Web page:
Microsoft just gave Linux on Windows 10 a major upgrade

WSL GPU Support
(Image credit: Microsoft)

Microsoft is bringing graphics processor support to Linux on Windows 10 through its Windows Subsystem for Linux (WSL) and now Nvidia, Intel and AMD have announced their support for the effort as well.

Back at Build 2020, the software giant revealed its plans to add a full Linux kernel to Windows 10 with the release of version 2 of WSL and the company also now plans to support Linux GUI apps that can run alongside regular Windows apps. By adding GPU support to WSL, Microsoft aims to bring the performance of applications running in WSL 2 closer to those running on Windows.

Program manager for the Windows API Platform Team, Clarke Rahrig explained in a blog post that GPU compute support is the most requested feature among WSL users, saying:

“Adding GPU compute support to WSL has been our #1 most requested feature since the first release. Over the last few years, the WSL, Virtualization, DirectX, Windows Driver, Windows AI teams, and our silicon partners have been working hard to deliver this capability.” 

GPU support for WSL is now available in the Dev Channel preview of Windows 10 build 20150. The 20150 update adds support for GPUs from Nvidia, AMD and Intel as well as Nvidia's CUDA parallel computing platform and Microsoft's Direct ML (Direct Machine Learning) API.

Machine learning workloads

At its virtual Build 2020 conference, Microsoft revealed that it has been using its DirextX APIs to bring GPU hardware acceleration to Linux-based machine learning workloads running on WSL 2. The company even created a custom DirectX-based Linux GPU kernel driver called dxgkrnl Linux Edition for WSL 2's Linux kernel and it also works with Microsoft's Hyper-V.

Microsoft believes Nvidia's CUDA platform will help enhance machine learning training on WSL and that is why the two companies have partnered to launch a preview of CUDA for WSL 2. The preview supports existing machine learning tools, libraries and popular frameworks including PyTorch and TensorFlow. At the same time, Microsoft has released a preview of TensorFlow with DirectML that it plans to open source in a few months.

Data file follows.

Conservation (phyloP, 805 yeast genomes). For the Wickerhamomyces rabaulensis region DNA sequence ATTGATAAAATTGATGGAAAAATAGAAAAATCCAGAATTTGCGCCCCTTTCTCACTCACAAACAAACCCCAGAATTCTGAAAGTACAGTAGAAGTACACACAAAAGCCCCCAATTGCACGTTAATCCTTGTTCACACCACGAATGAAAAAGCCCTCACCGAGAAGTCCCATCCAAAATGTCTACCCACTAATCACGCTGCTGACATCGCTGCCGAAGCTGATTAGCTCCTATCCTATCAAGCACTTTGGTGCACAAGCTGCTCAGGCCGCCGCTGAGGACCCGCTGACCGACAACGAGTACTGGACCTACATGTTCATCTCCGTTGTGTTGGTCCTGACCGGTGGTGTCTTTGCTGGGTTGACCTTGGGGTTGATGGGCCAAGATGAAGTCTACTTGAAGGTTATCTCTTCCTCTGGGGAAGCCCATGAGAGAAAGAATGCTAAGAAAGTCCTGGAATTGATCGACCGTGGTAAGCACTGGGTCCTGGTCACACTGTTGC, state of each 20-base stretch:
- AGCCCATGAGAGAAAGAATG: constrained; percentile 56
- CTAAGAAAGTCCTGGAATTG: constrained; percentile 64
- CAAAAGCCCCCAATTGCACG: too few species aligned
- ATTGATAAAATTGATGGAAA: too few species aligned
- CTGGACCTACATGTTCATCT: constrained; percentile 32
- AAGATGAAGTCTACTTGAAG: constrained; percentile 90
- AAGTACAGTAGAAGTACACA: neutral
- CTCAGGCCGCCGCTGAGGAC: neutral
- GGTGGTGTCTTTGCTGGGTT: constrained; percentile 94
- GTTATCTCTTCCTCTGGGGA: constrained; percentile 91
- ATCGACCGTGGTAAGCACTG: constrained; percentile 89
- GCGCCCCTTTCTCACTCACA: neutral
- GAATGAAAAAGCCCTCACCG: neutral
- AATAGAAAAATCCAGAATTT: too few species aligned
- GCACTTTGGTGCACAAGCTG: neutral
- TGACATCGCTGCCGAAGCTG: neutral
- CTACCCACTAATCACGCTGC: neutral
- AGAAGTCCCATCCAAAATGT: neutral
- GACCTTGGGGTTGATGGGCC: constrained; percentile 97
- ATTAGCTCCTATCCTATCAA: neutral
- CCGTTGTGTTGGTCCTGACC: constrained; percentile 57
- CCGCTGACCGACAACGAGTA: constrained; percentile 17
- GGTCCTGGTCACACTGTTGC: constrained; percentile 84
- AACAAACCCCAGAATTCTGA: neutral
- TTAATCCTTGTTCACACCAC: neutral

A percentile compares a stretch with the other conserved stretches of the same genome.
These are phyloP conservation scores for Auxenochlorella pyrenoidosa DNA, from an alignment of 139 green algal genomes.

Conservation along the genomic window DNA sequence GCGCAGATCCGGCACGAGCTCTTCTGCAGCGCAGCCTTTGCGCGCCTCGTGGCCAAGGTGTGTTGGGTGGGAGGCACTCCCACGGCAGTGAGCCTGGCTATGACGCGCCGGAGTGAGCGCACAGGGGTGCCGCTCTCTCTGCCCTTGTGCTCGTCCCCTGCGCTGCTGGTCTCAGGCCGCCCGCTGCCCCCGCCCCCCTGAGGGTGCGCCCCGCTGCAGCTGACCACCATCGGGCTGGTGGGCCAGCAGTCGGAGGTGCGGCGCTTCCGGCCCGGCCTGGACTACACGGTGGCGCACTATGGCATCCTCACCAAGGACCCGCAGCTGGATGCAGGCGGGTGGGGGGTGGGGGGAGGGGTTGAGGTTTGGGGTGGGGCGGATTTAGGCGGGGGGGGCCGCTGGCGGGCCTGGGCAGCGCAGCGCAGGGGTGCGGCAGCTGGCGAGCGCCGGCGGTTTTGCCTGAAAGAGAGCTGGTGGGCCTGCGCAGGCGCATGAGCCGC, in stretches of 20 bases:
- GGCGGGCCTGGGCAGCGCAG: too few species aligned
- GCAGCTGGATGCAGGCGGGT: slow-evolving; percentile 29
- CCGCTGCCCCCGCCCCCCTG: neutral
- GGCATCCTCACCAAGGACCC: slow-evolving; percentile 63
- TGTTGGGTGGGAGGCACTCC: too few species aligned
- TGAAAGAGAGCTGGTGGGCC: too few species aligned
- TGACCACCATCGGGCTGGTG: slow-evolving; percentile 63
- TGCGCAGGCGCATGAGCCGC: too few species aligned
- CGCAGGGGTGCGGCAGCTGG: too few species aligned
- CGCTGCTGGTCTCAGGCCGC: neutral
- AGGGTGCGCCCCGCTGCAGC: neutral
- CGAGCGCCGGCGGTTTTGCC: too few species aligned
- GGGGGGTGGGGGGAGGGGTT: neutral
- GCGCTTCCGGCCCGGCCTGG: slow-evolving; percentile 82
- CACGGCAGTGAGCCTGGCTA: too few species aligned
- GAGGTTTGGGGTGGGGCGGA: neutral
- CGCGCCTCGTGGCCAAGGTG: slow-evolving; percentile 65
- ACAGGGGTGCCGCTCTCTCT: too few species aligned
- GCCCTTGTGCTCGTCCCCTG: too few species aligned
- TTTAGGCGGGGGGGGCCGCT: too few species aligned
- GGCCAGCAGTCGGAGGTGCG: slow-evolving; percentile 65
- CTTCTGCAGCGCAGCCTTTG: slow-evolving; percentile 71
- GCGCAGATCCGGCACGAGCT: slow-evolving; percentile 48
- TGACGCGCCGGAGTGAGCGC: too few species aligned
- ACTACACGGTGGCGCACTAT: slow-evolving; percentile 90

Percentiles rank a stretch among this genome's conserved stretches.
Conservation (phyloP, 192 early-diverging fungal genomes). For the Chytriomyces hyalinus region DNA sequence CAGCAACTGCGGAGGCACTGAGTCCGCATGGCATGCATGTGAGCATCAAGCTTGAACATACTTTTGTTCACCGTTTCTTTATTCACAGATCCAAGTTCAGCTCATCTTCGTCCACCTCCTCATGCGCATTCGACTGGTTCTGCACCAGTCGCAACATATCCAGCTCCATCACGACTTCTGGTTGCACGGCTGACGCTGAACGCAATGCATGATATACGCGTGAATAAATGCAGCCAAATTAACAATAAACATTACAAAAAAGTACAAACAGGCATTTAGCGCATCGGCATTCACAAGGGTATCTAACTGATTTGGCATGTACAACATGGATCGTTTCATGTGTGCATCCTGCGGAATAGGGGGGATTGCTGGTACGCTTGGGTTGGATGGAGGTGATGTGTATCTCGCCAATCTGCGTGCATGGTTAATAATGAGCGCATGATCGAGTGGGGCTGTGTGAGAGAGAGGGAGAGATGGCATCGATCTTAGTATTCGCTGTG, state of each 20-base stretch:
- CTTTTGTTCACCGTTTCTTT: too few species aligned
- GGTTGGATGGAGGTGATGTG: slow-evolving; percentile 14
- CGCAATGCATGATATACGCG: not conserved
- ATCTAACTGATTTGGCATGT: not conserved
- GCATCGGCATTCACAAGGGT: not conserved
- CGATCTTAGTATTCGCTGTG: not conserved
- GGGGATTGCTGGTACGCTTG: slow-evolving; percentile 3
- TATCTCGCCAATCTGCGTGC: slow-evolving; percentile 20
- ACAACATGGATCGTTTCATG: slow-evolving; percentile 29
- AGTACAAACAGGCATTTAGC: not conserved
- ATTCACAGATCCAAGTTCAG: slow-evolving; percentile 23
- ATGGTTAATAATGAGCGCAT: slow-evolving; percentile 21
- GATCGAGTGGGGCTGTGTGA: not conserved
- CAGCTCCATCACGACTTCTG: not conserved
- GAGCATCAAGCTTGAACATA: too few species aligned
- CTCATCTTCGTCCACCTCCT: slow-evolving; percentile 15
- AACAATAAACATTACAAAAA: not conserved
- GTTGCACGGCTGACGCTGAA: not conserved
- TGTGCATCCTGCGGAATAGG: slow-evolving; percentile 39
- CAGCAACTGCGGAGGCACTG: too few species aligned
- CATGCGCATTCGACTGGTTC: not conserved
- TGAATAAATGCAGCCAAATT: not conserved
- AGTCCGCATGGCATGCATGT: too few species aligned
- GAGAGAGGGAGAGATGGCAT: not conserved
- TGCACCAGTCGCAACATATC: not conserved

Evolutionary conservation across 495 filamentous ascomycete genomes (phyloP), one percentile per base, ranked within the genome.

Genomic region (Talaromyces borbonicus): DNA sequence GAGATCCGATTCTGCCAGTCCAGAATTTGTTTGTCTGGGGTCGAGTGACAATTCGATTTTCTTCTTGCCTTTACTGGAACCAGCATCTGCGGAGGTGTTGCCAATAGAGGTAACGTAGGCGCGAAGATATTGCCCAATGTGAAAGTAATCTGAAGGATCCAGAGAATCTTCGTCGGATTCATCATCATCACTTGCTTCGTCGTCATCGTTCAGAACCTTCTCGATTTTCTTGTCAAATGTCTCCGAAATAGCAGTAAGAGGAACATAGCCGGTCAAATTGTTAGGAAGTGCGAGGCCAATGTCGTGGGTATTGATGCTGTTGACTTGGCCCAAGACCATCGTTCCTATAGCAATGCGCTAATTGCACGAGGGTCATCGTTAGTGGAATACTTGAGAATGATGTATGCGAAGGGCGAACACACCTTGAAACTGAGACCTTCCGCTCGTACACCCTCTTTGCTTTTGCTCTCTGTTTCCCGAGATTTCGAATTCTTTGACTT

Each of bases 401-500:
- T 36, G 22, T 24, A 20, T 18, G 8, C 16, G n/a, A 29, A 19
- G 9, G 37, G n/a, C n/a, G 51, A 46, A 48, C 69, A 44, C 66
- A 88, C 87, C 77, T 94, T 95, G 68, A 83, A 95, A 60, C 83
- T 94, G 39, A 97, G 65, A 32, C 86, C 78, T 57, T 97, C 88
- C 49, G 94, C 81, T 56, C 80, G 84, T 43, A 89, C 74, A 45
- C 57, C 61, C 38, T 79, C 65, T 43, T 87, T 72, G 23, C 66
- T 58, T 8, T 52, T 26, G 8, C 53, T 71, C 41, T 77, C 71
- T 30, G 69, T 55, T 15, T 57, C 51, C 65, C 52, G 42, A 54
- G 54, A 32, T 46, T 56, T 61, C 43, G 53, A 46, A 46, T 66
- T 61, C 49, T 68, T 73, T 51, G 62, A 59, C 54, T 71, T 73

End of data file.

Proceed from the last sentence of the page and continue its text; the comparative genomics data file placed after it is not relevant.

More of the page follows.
VP of Computing Software Platforms at Nvidia, Chris Lamb explained that Windows users will now have access to more accelerated workloads thanks to CUDA for WSL 2, saying:

“Accelerated computing is essential for modern AI and data science, while users want the flexibility to wield this power wherever their work takes them. With CUDA on NVIDIA GPUs in the Public Preview of the Windows Subsystem for Linux 2, a new class of proven, accelerated workloads is available to Windows users.”

Via ZDNet

Anthony Spadafora

After working with the TechRadar Pro team for the last several years, Anthony is now the security and networking editor at Tom’s Guide where he covers everything from data breaches and ransomware gangs to the best way to cover your whole home or business with Wi-Fi. When not writing, you can find him tinkering with PCs and game consoles, managing cables and upgrading his smart home.